Our recent series of blogs on very important issues of security – for computers and networks, property and people – wouldn’t be complete without reporting on the incredible advances in remote camera control. Anything that provides more flexibility, better control and stable ease of use is going to find a warm welcome from business owners everywhere. This is exactly what’s happening now with various iPhone apps and other third-party tools that make it possible to configure and control security systems remotely, giving you unprecedented real-time insight into what is happening a block, a mile or half a world away.
These are exciting times for all areas of technology, but among the greatest benefits are those coming to people who need to be in two places at one time, namely, security-conscious businesspeople and homeowners. It is less expensive all the time to upgrade your security technology, with the march of technology adding more features for less money as time goes on. There are some unique new capabilities now available in the DVR (Digital Video Recorder) market. Everyone’s specific security needs and budget will differ, and you will need to decide what is appropriate for your specific situation. That said, there is exciting progress in a number of areas.
Long-distance power of video surveillance
Remote video surveillance means you can manage, access and view live and recorded video stream from your cameras, all from a distance and over the Internet. After configuring the cameras, you would typically log in to a secure site and control them. You can access your control site from just about any Internet-connected computer in the world. The best services will work with all the remote camera’s built-in capabilities, such as multiple resolution settings and “PTZ power” (panning, zooming, tilting). Remote control means a lot more in this context than it does running your TV at home, but it can get almost that simple.
Event tagging: Since DVRs convert the captured images into a digital format, the management, storage and retrieval of the information is greatly simplified. This is a tremendous advance over such antiquated forms of recording as VCR tapes. Now DVRs can be set up to “tag” events the moment they happen, allowing you to review a particular occurrence without having to visually scan every minute of a recording. You are also able, with the latest DVRs, to jump immediately to specific time and date ranges, or define tags for imprinting directly into the image stream at predefined intervals.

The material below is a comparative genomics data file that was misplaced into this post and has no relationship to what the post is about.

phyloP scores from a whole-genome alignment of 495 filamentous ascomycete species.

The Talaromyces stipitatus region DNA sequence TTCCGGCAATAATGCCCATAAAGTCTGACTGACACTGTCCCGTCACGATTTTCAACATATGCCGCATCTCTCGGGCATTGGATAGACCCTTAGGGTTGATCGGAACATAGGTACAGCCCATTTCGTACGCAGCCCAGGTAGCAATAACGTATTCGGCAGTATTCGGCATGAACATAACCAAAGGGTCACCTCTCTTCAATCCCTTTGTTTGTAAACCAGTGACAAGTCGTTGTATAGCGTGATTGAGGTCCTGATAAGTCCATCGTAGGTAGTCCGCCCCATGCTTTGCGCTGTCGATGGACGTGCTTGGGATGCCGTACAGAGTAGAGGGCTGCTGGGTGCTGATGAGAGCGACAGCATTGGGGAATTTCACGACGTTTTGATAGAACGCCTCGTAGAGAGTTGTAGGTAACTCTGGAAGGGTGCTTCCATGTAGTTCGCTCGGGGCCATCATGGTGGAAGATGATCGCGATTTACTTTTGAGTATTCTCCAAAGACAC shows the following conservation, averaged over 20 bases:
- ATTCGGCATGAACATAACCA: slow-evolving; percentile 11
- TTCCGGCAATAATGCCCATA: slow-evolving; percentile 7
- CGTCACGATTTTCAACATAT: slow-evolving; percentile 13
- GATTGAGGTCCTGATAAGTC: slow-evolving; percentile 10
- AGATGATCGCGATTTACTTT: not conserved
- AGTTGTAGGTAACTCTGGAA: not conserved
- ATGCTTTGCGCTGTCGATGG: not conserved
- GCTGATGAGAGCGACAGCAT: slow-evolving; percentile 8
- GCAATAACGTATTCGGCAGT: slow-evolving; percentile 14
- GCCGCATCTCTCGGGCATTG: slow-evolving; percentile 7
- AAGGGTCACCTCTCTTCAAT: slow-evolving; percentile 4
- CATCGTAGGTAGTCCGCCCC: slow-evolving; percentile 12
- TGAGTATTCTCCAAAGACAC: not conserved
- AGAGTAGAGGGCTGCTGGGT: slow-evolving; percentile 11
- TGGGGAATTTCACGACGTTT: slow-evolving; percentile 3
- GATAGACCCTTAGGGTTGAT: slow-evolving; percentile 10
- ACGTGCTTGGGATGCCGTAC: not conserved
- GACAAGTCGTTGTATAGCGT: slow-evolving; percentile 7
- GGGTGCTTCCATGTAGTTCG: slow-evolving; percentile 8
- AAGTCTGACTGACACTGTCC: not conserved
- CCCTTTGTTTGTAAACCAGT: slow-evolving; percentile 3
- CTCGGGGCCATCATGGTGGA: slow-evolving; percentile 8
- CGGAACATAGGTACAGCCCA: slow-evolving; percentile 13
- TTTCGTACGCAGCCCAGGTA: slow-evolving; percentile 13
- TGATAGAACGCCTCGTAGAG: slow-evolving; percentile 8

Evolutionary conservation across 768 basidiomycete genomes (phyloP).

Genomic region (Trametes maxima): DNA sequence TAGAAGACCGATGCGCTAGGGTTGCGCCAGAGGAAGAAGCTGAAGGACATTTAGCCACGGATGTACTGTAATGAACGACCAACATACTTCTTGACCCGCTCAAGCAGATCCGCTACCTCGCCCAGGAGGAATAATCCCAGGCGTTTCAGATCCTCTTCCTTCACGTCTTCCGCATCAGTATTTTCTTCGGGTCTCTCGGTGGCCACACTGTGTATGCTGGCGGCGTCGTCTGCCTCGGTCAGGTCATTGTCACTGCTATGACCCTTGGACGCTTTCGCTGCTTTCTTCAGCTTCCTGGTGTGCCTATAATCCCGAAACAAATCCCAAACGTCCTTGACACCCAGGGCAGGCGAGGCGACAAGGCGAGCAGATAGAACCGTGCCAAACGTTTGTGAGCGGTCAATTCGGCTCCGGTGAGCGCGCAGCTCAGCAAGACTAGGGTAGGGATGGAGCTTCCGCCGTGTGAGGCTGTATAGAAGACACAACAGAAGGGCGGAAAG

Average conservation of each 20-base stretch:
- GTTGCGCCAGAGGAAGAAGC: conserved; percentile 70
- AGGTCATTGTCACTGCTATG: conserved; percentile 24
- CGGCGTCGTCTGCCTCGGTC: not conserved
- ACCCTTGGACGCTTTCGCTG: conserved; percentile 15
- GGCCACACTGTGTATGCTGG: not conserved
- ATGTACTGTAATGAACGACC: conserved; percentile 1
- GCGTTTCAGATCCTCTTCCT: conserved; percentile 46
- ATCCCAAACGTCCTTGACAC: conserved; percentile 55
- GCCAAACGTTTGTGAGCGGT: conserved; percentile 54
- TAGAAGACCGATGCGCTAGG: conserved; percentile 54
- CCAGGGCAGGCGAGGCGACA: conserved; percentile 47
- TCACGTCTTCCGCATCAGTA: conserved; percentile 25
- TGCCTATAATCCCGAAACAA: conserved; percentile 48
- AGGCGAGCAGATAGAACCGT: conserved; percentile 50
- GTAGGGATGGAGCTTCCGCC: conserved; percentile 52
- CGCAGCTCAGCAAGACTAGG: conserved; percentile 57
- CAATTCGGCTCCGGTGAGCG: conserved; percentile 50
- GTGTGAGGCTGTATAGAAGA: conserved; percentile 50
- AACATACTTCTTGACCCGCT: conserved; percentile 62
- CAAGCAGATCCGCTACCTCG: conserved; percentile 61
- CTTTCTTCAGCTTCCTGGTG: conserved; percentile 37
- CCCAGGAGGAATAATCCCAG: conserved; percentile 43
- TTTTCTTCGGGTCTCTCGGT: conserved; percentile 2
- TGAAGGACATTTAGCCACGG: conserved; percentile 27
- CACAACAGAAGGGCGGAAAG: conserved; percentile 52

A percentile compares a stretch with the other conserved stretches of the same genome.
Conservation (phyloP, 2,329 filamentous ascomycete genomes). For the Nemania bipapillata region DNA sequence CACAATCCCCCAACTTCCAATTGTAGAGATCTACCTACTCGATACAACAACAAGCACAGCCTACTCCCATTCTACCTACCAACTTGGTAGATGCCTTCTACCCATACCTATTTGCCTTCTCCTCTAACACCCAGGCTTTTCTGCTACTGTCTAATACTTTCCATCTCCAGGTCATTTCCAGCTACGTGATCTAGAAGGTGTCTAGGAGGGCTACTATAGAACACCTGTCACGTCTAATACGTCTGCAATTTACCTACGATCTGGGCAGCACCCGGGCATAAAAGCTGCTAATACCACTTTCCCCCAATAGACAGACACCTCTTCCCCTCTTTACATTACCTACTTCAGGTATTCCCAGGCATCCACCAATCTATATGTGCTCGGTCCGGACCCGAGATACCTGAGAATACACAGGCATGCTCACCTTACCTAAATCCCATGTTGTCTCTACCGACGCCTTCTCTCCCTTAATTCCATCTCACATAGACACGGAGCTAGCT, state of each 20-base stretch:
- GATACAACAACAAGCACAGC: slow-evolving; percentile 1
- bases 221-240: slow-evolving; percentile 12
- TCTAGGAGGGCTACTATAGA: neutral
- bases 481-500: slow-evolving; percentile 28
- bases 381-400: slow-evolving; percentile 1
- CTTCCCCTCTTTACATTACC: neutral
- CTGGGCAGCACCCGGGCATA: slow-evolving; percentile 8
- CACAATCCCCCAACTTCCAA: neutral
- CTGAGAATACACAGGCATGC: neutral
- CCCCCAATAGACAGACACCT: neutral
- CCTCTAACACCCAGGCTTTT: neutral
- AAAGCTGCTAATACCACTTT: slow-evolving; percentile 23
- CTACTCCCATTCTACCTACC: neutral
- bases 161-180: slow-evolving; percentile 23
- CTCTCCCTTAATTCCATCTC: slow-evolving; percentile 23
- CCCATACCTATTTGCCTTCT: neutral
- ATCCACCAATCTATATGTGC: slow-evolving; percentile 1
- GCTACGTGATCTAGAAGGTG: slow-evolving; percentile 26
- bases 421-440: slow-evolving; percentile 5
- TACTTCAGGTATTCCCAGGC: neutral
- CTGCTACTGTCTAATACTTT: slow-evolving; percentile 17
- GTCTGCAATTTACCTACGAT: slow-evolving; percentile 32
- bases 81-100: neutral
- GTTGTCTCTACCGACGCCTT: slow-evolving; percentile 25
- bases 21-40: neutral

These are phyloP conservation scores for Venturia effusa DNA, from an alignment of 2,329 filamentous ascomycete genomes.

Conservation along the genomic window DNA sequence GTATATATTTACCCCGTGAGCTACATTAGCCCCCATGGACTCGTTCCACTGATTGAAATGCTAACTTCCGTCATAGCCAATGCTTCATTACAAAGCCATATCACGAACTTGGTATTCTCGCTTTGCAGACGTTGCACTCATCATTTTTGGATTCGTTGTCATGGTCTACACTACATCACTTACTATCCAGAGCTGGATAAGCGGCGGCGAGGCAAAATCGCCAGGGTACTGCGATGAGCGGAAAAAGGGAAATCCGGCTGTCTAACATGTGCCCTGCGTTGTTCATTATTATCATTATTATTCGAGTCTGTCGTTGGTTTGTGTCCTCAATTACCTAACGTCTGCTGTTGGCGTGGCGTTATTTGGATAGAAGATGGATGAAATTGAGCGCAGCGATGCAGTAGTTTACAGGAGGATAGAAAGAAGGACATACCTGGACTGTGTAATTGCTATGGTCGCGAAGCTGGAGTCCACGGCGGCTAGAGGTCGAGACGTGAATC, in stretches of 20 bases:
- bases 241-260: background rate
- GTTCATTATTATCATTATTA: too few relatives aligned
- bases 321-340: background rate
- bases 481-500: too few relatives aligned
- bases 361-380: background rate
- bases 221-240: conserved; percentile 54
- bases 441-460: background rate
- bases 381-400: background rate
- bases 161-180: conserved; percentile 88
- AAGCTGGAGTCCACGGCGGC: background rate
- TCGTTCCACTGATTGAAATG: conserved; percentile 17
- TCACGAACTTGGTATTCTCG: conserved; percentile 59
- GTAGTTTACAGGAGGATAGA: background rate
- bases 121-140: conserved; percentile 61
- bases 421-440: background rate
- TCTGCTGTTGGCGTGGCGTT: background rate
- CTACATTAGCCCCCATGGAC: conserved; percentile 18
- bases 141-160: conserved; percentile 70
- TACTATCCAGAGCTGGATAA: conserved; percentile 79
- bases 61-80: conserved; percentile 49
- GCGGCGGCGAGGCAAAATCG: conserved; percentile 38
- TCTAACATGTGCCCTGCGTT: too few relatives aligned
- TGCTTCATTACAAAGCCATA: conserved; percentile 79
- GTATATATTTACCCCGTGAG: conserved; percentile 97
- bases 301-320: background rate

Automation and alerts
There are DVRs that can do automatic recording at event detection, recording only when a certain kind or level of security event is detected (by various other triggering devices, whether motion or sound detectors). This allows you a means of saving time, money and hard drive space by ignoring event-less scenes and only recording action. Beyond the common motion and sound detectors, these DVRs can also be used with various temperature, water and light sensors. This type of flexibility makes DVR security possible for any kind of business in every imaginable setting, offering protection against both humans (robbers, burglars, arsonists) and Mother Nature (tornados, floods, earthquakes).
With the right computers and communications equipment, detector/DVR systems can also be configured for such automated alert features as alarm, phone or e-mail notification of events. Among the main reasons people install security systems in businesses and homes is that they want to be notified of problems as soon as they occur. Automated alerts can even have short video clips attached, offering up-to-the-minute information about what is occurring at your home or business.